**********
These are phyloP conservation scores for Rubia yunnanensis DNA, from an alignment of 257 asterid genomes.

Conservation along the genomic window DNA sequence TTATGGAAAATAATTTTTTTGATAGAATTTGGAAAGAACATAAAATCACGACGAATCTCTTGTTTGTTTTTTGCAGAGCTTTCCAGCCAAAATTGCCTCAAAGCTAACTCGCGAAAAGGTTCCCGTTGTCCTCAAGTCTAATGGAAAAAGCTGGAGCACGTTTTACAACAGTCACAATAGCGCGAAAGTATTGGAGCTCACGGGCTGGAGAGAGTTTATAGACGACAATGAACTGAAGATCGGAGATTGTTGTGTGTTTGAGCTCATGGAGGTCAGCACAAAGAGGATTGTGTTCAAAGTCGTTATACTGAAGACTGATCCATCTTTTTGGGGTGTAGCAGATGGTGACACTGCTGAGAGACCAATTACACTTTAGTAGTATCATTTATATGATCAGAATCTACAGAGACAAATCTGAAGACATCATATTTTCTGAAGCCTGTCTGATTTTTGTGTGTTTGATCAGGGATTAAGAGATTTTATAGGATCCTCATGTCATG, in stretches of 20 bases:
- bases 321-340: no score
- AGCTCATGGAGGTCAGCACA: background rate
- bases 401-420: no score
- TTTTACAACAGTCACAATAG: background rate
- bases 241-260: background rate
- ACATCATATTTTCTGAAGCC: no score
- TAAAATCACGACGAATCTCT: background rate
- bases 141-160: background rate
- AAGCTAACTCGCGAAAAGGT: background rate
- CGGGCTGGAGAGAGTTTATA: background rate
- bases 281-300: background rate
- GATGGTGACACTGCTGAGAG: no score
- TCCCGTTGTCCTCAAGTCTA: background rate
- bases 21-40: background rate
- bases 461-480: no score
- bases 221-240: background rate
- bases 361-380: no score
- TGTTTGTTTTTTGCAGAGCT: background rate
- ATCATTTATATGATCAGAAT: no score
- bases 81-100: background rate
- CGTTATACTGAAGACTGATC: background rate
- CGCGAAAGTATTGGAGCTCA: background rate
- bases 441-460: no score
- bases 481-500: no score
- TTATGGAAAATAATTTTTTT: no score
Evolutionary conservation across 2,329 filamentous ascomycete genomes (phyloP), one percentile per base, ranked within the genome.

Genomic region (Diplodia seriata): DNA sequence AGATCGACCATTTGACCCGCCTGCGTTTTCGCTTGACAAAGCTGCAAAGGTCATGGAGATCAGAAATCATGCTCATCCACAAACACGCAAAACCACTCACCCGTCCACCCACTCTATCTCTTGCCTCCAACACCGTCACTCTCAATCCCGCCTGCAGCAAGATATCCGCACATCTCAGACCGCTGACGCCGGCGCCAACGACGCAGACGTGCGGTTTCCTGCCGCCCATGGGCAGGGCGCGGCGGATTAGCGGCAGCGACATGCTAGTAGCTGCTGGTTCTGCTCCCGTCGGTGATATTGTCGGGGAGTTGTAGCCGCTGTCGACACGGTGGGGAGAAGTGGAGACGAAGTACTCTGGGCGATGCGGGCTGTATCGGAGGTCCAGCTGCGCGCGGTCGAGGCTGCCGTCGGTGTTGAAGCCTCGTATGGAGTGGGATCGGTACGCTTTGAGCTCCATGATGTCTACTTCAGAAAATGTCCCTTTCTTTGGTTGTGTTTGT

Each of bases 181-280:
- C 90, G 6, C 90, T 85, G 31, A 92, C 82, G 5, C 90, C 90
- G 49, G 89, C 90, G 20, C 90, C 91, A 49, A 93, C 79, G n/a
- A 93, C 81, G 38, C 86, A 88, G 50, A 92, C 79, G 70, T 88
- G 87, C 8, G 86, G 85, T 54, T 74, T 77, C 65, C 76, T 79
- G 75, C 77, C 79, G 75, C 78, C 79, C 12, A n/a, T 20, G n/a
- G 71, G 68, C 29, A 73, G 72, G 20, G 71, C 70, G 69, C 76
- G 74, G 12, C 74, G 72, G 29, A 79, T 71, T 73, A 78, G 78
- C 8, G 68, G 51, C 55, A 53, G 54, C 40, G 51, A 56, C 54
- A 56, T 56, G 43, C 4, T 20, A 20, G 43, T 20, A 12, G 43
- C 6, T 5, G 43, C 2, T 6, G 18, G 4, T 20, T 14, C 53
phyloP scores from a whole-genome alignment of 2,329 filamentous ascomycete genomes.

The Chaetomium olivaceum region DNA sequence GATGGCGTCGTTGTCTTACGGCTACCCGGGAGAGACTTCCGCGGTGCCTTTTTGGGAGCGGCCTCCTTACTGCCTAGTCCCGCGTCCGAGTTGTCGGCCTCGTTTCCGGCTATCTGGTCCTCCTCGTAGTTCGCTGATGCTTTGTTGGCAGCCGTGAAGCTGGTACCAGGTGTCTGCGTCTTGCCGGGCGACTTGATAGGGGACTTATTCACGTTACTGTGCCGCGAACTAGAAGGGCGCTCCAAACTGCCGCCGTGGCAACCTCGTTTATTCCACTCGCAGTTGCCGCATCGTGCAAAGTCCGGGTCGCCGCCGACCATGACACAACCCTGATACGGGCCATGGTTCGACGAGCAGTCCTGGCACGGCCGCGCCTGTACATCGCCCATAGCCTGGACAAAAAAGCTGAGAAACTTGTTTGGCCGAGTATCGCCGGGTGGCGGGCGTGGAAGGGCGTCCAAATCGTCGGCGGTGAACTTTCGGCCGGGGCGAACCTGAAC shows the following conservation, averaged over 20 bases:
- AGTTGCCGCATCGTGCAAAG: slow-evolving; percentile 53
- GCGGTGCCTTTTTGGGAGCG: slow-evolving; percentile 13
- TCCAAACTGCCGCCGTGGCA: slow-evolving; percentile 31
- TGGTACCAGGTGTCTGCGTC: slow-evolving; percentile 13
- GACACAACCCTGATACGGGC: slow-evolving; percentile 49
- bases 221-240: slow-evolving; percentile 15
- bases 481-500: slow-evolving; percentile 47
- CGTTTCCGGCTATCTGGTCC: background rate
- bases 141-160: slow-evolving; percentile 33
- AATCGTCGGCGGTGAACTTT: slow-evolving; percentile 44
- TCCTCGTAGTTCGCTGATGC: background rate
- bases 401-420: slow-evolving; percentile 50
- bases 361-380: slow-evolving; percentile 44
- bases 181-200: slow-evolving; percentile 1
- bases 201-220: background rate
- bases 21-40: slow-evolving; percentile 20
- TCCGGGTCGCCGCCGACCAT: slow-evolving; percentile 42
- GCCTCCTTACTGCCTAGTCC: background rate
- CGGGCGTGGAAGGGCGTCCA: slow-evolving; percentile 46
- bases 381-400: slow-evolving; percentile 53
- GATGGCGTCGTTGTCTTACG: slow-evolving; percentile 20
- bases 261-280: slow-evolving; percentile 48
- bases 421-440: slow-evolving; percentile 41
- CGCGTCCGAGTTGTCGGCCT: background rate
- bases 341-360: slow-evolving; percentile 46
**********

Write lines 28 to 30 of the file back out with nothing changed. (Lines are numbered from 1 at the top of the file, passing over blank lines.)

Evolutionary conservation across 2,329 filamentous ascomycete genomes (phyloP), one percentile per base, ranked within the genome.

Genomic region (Diplodia seriata): DNA sequence AGATCGACCATTTGACCCGCCTGCGTTTTCGCTTGACAAAGCTGCAAAGGTCATGGAGATCAGAAATCATGCTCATCCACAAACACGCAAAACCACTCACCCGTCCACCCACTCTATCTCTTGCCTCCAACACCGTCACTCTCAATCCCGCCTGCAGCAAGATATCCGCACATCTCAGACCGCTGACGCCGGCGCCAACGACGCAGACGTGCGGTTTCCTGCCGCCCATGGGCAGGGCGCGGCGGATTAGCGGCAGCGACATGCTAGTAGCTGCTGGTTCTGCTCCCGTCGGTGATATTGTCGGGGAGTTGTAGCCGCTGTCGACACGGTGGGGAGAAGTGGAGACGAAGTACTCTGGGCGATGCGGGCTGTATCGGAGGTCCAGCTGCGCGCGGTCGAGGCTGCCGTCGGTGTTGAAGCCTCGTATGGAGTGGGATCGGTACGCTTTGAGCTCCATGATGTCTACTTCAGAAAATGTCCCTTTCTTTGGTTGTGTTTGT

Each of bases 181-280: